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Brokers must click with the digital generation

“Do-it-yourself” owners of small businesses increasingly investigate their own insurance needs, leaving brokers potentially vulnerable, according to this year’s Vero SME Insurance Index.

Clients who have used brokers for fewer than three years – and 37% of them are aged under 40 – give strong insights into changing attitudes and the future of the industry.

The report says these newer users are highly involved in the insurance process, with 56% using the internet to research options before purchase.

About 53% say cost is their most important concern, and 40% believe buying online is a great way to get the best price.

Worryingly for brokers, the DIY trend is not only prevalent among younger people but also the core client base.

The report surveyed 1500 small businesses and found 44% of SMEs use a broker, down from 50% last year.

The decline is driven primarily by men and the over-40s – traditionally brokers’ strongest users.

These “late adopters” are embracing new ways of working that are already established by their younger peers, the report says.

“As technology becomes more mainstream, and even the late adopters embrace the internet, the landscape is changing for all industries, including broking. This means that even brokers’ traditional audiences are becoming more likely to buy their insurance direct as they become more comfortable with different ways of doing business.”

Price is not only a concern for the new generation of broker clients: 54% of respondents report premiums have risen over the past year, with just 9% saying they have paid less.

About 60% expect prices to rise over the next year, while just 4% predict a fall.

However, such views are “at odds with insurance industry reality”, the report says.

“The past year has been notable for the sharp change in pricing direction, with extensive price discounting and premium reductions having an impact on revenue across the industry.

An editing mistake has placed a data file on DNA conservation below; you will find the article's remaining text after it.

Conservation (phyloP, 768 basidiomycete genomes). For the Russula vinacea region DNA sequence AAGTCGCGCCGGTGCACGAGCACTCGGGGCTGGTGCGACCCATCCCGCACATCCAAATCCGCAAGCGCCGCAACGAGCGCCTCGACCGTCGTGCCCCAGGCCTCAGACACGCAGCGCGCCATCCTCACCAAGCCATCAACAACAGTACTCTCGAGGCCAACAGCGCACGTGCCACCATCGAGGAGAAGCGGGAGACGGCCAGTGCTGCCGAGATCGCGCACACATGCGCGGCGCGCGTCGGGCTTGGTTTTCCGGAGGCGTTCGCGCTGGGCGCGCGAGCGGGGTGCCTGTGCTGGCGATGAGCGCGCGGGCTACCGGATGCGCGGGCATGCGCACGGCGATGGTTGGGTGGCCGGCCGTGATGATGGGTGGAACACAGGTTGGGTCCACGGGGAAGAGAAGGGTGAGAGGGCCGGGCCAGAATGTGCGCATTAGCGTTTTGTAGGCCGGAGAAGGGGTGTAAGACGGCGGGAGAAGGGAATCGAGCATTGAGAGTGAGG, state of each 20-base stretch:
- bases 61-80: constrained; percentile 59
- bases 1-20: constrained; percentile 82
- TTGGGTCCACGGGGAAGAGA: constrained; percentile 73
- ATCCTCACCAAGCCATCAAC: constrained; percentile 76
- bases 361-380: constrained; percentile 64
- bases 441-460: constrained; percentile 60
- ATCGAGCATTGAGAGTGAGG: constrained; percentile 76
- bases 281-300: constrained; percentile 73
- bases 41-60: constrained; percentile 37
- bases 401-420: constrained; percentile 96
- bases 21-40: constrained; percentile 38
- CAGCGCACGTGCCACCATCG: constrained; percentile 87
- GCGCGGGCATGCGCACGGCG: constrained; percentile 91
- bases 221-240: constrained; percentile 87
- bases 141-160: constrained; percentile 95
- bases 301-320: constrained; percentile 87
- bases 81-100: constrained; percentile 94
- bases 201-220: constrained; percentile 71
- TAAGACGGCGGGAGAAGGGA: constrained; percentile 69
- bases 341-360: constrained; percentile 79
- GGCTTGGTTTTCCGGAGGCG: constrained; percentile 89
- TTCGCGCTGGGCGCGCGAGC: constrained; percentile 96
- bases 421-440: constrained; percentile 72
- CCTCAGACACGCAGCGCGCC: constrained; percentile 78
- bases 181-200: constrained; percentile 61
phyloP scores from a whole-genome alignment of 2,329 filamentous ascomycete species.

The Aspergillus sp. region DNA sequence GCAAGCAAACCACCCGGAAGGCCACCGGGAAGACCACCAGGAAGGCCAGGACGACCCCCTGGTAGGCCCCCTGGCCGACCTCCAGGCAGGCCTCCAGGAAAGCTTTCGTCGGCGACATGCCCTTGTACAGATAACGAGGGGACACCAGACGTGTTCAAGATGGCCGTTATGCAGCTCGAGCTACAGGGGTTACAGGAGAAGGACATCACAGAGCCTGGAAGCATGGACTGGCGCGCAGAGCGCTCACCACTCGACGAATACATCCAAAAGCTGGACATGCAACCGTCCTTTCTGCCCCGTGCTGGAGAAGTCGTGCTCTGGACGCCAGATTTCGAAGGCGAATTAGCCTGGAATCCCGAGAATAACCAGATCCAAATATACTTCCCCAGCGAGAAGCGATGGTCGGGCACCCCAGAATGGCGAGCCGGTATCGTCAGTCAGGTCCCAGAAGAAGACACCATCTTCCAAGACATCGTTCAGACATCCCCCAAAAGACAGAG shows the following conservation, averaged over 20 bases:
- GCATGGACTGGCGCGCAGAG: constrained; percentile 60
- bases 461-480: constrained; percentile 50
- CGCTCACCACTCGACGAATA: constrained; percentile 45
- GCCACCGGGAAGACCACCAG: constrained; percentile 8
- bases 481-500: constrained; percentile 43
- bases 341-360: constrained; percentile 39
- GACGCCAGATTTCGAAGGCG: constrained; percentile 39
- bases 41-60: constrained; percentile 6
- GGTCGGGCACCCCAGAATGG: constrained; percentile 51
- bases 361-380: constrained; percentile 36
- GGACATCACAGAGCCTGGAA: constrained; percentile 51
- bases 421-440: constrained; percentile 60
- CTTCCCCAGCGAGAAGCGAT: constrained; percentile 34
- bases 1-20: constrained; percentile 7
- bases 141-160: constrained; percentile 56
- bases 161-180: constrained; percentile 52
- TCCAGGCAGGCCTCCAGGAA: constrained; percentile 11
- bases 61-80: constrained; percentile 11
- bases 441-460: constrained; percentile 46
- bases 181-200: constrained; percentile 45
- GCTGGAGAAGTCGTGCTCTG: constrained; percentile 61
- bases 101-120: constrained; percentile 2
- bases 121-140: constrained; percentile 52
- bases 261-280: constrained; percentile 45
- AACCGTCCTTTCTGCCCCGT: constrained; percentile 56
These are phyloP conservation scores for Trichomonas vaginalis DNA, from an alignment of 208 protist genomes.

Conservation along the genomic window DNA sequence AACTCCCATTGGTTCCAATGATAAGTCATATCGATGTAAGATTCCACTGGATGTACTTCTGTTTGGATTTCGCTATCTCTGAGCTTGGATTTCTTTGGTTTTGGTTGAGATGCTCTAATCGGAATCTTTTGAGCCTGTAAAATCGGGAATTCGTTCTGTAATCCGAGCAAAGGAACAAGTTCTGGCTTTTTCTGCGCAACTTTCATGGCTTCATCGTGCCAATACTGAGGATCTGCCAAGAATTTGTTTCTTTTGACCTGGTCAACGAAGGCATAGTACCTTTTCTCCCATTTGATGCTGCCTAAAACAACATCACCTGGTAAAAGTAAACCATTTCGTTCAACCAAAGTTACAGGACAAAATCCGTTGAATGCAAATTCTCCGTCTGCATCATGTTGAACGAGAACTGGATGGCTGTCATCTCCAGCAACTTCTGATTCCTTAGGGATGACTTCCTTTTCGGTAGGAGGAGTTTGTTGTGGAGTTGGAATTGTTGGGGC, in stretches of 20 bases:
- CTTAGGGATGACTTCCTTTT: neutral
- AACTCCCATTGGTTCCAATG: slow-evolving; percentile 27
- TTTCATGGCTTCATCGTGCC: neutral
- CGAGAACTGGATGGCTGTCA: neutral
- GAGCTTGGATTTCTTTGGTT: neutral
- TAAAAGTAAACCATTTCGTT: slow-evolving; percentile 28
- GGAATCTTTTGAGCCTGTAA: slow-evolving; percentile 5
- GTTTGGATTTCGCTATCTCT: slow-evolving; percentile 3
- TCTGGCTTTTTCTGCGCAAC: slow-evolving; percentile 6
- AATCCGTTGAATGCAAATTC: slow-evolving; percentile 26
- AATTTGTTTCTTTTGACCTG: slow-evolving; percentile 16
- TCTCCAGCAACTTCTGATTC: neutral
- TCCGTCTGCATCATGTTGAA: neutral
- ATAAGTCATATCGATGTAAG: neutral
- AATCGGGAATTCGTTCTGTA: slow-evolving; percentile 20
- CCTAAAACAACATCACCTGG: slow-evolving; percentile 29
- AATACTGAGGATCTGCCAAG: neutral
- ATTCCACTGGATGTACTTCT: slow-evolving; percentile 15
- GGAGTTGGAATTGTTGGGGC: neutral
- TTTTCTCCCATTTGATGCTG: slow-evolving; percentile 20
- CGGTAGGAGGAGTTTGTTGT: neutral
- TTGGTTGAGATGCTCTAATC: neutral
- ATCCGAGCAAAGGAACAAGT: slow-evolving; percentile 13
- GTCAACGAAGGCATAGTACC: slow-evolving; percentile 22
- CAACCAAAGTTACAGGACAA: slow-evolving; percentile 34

“Clearly there is a gap between insurance customers’ perceptions and reality, and this story of slowing price growth is yet to be noticed by business owners and decision-makers.”

The report isn’t all bad news for brokers.

Many direct customers are open to the idea of using a broker in future, with 35% considering it. Most (60%) would use online searches to find a broker.

Even the price misconception can work in intermediaries’ favour, with 41% of direct clients saying they will switch to a broker if they can get cheaper deals.

Brokers also have strong reputations to build on – 91% of clients say they are satisfied or somewhat satisfied.

So what should brokers be doing?

Crucially, they need to invest in a strong online presence and mobile channels, to hook both the new generation and late adopters.

Search engine optimisation can also help target new business as direct customers scour the internet for brokers.

The report says more analysis and explanation should be passed on to clients so they feel more involved.

And it is important to highlight the benefits brokers bring, including much-desired expertise.

Brokers should discuss price to drive perceptions they bring better value, and be prepared to deal with requests for discounts.

It is also important to point out explicitly when premiums have been reduced.

While the vast majority of current clients are happy with their brokers, many would like to have more contact – 63% prefer to hear from their broker at least twice a year.

There can be little doubt that digital advances are enabling the DIY culture of SME ownership to grow.

Vero says brokers must ensure they work ever more closely with clients, involving them in ways they would not previously have considered.

It’s either that, or independent customers might go their own way – and never come back.

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